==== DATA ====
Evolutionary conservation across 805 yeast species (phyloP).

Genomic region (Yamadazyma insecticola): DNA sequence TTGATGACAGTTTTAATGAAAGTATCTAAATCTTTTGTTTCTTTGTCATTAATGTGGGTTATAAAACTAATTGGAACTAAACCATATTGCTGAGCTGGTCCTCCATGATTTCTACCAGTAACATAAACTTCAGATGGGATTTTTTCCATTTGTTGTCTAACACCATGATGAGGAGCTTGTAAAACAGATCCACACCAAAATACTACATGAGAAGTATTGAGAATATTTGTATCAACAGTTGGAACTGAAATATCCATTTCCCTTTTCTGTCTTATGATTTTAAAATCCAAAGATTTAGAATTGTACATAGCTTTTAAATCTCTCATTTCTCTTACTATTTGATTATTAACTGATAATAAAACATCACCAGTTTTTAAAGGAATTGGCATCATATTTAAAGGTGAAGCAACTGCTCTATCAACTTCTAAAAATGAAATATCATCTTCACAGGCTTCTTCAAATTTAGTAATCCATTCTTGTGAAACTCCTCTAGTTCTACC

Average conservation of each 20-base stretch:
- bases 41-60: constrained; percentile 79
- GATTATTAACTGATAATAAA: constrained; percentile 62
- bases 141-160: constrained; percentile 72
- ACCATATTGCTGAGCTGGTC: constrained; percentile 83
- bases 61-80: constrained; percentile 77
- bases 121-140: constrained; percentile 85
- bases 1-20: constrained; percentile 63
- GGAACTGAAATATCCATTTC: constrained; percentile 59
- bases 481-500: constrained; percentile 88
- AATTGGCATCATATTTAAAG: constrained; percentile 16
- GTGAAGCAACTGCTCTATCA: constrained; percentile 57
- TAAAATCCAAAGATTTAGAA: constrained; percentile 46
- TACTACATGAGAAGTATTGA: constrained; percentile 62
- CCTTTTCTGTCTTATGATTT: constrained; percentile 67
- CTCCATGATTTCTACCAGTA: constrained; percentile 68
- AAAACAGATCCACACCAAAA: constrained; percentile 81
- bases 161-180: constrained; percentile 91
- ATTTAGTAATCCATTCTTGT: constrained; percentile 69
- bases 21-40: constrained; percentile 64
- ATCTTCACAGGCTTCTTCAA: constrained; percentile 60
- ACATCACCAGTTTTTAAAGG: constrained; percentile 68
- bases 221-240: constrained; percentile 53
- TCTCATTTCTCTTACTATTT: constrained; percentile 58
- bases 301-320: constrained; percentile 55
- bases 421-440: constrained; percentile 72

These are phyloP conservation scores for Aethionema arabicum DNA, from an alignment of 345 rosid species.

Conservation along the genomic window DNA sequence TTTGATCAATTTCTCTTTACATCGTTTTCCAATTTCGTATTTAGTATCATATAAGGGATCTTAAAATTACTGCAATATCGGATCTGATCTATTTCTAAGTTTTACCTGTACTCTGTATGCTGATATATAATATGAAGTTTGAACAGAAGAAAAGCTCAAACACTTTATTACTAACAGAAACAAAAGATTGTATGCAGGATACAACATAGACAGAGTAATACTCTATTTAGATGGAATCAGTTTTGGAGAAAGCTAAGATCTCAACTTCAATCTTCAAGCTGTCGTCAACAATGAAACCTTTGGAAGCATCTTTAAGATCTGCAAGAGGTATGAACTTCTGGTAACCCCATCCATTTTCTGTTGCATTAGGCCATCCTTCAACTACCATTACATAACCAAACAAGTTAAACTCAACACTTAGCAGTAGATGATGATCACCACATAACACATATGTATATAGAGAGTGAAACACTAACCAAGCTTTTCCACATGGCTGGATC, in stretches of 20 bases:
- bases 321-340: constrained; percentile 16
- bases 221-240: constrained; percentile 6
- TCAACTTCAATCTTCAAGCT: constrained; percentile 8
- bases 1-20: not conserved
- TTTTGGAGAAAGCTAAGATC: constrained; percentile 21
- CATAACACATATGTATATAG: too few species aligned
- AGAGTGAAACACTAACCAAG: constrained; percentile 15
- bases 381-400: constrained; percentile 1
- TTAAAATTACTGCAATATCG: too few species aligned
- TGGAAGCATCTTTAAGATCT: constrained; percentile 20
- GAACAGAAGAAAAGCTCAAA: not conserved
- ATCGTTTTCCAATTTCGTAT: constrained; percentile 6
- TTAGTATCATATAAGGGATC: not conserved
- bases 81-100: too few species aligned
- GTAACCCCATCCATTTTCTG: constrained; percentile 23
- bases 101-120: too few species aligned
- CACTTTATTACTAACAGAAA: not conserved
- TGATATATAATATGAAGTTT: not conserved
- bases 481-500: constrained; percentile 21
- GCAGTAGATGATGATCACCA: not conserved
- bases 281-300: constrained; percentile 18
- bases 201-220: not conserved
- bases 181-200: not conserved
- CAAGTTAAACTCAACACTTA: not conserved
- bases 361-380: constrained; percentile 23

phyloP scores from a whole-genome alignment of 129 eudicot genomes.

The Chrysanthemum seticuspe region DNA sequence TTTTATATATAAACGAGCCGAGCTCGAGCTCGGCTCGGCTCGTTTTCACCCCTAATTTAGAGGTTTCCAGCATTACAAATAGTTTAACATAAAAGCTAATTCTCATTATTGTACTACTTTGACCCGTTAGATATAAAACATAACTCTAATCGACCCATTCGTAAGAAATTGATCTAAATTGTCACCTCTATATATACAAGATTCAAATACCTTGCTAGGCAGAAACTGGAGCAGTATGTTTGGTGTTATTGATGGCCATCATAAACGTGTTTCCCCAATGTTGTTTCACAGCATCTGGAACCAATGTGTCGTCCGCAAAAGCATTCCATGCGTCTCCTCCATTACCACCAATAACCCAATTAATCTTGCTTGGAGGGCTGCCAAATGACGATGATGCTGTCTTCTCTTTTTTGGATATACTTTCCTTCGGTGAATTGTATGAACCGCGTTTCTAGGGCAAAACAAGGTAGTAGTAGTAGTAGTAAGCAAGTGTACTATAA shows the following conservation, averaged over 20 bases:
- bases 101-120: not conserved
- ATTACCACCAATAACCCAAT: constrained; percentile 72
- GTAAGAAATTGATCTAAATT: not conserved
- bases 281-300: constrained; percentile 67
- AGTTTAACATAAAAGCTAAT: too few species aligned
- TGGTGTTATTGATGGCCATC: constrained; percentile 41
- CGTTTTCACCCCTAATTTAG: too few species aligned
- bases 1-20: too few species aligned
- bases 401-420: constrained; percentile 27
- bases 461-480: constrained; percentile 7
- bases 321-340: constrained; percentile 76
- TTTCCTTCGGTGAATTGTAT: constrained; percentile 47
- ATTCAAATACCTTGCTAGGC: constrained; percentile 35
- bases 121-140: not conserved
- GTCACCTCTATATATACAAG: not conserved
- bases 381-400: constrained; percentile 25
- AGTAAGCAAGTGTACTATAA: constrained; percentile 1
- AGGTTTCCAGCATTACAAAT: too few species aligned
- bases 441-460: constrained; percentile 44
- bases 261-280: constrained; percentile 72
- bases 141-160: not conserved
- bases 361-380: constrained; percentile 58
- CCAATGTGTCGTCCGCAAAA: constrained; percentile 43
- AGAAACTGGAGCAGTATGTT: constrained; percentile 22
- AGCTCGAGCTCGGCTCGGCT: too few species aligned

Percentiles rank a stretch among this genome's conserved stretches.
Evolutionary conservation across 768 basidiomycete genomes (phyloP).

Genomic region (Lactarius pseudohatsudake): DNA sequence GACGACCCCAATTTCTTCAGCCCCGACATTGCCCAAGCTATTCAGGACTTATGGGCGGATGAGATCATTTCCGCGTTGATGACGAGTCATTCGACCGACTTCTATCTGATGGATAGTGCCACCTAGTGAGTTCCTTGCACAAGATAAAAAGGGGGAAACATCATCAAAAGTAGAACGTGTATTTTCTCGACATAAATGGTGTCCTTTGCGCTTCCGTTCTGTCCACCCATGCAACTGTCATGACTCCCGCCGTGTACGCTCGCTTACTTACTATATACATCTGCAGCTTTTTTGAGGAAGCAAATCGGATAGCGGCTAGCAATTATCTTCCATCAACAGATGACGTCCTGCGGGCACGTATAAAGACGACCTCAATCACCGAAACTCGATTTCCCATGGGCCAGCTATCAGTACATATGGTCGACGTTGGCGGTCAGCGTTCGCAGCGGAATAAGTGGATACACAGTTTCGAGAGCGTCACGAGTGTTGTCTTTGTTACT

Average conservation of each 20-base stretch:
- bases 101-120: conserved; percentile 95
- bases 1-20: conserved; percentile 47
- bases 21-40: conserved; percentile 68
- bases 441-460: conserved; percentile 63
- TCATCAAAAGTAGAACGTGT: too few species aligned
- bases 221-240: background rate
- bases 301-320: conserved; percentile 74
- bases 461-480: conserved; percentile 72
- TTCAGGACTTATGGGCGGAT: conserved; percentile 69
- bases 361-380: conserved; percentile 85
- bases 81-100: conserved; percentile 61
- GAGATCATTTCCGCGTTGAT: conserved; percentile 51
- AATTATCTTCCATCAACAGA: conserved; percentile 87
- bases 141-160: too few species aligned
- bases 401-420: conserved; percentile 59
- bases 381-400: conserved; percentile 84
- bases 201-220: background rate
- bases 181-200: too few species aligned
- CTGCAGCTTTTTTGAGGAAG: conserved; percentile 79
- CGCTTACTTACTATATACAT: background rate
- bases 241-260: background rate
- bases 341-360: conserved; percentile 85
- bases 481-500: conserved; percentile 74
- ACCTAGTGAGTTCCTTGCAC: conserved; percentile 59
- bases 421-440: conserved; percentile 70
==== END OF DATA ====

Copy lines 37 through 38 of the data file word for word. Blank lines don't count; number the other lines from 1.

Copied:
- AGAGTGAAACACTAACCAAG: constrained; percentile 15
- bases 381-400: constrained; percentile 1